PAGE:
The Epistolary Novel

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Speaking about literature of the XVII-th century, it is hard to avoid speaking about epistolary novel. Epistolary novel or novel in letters is a kind of novel that is a series of letters to one or more characters of this novel. The letter expresses sincere experiences of heroes, reflected their internal evolution. In the scientific literature epistolary novel is traditionally considered any of the articles on epistolary literature or epistolary form, or in the works on the theory and history of the novel. In the first case epistolary novel is described as a form of epistolary literature in general, the second - as a form of existence of the novel, but not as much as novelistic genre. Various novels, written in the form of letters, may be in this case referred to as social and domestic, psychological, sentimental novels, novels of conduct and sentiment, novels of manners, gallantly, adventure, comic novels, epic novels, etc. (Bray 15).

At the forefront lies the problem of identifying the boundaries of the genre and the volume of the concept under consideration, the fixation of its related events and their delimitation from other adjacent, but not similar in fact, as well as the status of correspondence in the literary text.

It is necessary to distinguish the concept of "epistolary novel" of the more common, such as "epistolary literature", "epistolography”, "epistolary fiction", etc., and motivate the need to consider the novel in letters not as a speech form associated with a very different subject, but as a literary genre (Bray 29).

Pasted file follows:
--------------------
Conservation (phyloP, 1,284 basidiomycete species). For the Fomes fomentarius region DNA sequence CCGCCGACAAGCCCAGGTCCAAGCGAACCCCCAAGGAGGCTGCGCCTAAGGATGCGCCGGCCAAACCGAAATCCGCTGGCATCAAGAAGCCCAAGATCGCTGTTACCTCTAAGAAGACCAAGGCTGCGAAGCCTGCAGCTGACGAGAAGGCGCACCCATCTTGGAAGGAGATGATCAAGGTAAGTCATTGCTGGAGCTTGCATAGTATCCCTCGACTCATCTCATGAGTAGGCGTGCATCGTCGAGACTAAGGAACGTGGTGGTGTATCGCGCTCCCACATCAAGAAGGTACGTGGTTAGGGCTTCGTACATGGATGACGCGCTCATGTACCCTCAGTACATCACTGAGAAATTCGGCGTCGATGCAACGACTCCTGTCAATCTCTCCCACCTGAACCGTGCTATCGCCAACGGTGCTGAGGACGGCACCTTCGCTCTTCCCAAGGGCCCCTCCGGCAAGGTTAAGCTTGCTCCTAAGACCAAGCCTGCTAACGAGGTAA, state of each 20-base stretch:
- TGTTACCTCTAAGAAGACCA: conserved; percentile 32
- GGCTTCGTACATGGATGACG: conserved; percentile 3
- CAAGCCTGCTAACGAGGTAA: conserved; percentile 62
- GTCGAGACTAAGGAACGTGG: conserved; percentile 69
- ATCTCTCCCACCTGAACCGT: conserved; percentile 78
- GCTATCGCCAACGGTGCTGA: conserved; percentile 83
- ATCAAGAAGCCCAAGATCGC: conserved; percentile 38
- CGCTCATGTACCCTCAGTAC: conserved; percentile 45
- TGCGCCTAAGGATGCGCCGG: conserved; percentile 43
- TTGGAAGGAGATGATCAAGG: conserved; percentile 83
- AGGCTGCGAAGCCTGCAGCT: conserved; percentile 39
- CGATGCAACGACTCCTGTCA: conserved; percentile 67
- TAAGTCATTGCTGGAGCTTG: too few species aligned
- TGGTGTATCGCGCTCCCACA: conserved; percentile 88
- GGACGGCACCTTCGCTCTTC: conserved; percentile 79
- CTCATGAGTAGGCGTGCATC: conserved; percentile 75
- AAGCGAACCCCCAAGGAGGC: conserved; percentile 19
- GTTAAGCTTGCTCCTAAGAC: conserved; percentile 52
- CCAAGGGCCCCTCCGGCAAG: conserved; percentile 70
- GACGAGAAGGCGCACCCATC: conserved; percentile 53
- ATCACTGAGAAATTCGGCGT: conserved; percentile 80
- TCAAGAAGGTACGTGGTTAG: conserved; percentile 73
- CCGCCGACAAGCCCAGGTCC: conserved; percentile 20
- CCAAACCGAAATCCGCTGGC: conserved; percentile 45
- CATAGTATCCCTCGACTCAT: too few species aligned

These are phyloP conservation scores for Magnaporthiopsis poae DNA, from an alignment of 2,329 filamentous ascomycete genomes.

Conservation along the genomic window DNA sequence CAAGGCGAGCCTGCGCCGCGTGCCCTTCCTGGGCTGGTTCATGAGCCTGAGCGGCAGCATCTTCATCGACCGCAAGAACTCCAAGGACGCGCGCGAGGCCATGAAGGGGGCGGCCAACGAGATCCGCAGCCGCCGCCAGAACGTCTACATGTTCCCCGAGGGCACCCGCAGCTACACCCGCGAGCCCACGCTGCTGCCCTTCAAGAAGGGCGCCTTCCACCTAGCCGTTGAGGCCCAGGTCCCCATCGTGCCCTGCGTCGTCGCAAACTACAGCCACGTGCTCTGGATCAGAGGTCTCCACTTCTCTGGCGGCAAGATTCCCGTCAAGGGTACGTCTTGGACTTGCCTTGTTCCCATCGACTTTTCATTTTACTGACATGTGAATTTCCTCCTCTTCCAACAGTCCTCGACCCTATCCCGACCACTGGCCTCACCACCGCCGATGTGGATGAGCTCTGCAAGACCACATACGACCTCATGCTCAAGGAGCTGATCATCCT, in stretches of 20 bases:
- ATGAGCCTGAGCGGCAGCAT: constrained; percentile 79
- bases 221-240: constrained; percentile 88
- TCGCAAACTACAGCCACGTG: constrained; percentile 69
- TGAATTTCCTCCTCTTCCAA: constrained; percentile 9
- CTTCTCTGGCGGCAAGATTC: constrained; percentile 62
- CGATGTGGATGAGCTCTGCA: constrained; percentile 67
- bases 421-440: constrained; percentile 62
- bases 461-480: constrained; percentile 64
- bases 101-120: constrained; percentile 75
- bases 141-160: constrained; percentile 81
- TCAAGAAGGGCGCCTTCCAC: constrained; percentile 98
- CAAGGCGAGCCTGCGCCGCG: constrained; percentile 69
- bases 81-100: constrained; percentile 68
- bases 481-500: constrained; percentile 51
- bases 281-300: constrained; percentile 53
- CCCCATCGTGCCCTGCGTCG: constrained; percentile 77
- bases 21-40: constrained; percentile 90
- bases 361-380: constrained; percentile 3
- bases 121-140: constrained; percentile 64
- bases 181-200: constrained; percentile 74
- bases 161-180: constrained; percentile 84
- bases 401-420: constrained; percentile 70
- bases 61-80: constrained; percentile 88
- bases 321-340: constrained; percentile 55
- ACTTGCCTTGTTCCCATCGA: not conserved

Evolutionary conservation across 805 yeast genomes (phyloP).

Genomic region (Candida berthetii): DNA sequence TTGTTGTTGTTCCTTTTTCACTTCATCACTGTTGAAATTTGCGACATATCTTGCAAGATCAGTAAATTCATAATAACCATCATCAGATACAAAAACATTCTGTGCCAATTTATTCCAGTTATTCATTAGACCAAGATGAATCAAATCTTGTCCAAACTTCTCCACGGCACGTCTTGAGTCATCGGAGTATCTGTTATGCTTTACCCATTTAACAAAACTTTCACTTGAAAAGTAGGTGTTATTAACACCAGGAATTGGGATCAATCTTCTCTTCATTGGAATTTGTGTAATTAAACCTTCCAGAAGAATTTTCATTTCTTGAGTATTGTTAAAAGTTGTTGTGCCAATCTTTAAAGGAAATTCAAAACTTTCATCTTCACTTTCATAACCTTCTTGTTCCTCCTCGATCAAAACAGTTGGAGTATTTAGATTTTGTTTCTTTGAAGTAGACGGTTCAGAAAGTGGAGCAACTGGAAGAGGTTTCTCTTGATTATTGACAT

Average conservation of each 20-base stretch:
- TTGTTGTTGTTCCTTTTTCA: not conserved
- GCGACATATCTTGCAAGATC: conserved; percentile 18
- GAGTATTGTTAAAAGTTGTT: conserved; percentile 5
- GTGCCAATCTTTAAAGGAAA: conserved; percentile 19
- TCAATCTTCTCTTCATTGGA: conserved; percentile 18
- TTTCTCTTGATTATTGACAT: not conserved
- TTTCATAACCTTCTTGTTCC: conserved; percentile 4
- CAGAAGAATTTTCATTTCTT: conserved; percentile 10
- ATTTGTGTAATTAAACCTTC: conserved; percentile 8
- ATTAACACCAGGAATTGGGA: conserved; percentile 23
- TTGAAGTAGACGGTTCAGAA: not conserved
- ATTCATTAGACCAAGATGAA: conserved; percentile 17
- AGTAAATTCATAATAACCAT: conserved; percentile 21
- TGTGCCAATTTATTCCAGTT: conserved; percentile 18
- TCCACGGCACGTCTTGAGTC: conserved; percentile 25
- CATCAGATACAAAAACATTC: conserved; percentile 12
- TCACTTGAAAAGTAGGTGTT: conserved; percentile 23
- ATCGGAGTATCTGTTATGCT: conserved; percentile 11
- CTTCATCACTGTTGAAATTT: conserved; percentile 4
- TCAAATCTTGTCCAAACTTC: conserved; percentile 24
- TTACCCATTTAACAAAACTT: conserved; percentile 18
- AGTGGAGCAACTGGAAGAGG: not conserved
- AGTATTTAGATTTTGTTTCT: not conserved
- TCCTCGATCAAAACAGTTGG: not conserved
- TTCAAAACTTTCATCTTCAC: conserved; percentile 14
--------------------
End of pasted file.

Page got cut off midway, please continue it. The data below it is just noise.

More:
Consideration of the epistolary novel as a distinct genre structure will be appropriate to begin with the functioning in its form letters and correspondence. This main and, at first sight, purely f...

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...the time it was issued. The novel is dedicated to the position of female in society and the consequences which may follow a young girl who does not submit certain rules of conduct. I believe that this novel is a true child of its time and is perfect when seeing it in retrospective. It does not have any original and unique features, it tells one and the same story for numerous times but every time adding something new and more exciting.

Works Cited

Bray, J. The epistolary novel. Washington: Routledge, 2003.

Bunkers, S. L. In search of Susanna. Iowa: University of Iowa Press, 1996.

Locke, J. E. The Coquette; Or the History of Eliza Wharton: A Novel Founded on Fact. New York: Kessinger Publisher, 2010.

Logan, P. M. The Encyclopedia of the Novel, Volume 1. Berkeley: John Wiley and Sons, 2011.

Miller, F. P. Epistolary Novel. n.a.: VDM Publishing House Ltd, 2010.

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